“I’ve been in love with theater for a long time,” Woody Harrelson says. He made his Broadway debut in 1985 (as an understudy in Neil Simon’s Biloxi Blues), but it was two years earlier that Harrelson, working a post-college construction job in Houston, met Frankie Hyman, with whom he co-wrote Bullet for Adolf, a comedy loosely based on that summer (it opens August 8 at New World Stages). “It was the first time with no one looking after us,” Harrelson says. “I was really nuts about this girl that my friend ended up stealing from me — deservedly so, for both of them.”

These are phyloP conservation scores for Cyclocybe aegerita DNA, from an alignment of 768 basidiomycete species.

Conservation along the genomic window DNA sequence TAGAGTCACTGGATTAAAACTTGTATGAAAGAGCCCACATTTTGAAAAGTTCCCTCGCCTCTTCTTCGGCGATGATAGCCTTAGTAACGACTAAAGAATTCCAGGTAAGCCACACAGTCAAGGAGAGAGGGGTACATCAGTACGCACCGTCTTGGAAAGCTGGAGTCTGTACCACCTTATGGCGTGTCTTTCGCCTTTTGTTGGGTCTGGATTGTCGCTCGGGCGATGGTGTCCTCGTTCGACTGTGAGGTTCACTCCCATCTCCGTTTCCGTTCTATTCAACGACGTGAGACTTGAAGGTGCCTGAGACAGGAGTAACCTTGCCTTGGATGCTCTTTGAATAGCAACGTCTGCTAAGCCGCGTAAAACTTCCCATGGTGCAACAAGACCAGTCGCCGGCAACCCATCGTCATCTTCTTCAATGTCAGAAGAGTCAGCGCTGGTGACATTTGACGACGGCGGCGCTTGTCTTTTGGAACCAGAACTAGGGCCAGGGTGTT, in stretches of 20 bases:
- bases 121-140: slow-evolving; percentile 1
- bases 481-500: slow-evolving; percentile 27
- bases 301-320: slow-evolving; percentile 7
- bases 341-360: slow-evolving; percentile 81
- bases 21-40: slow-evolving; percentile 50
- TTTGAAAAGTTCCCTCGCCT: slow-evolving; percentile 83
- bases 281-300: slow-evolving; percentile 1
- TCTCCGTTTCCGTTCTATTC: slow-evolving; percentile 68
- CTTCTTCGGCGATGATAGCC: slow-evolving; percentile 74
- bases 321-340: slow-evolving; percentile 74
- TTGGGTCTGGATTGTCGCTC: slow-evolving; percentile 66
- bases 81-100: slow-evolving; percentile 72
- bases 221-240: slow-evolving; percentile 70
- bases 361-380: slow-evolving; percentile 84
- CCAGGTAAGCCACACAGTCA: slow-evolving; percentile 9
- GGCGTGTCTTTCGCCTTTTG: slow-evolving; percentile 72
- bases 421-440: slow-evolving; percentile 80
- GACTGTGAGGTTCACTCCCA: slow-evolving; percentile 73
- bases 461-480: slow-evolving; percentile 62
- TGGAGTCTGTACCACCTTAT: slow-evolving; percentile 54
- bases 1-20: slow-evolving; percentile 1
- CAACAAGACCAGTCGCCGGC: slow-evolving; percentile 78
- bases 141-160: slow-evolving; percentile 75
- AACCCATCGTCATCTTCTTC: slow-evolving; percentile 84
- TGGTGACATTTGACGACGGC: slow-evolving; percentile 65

Harrelson, who lives primarily in Maui, brought some island spirit to Bullet’s rehearsal space: He begins every practice with yoga (it puts the cast in “a relaxed state where your body is a vessel for this play”) and directs barefoot (“I don’t wear shoes, generally”). He also bicycles to work. “I’ve only had one accident, and it was self-inflicted,” he says. He was racing his assistant to the theater and hit a tree. “I messed up my thumb and a rib a little bit.” “Biking here” — as with directing an Off Broadway play — “you gotta have some stones.”
This story appeared in the August 6, 2012 issue of New York Magazine.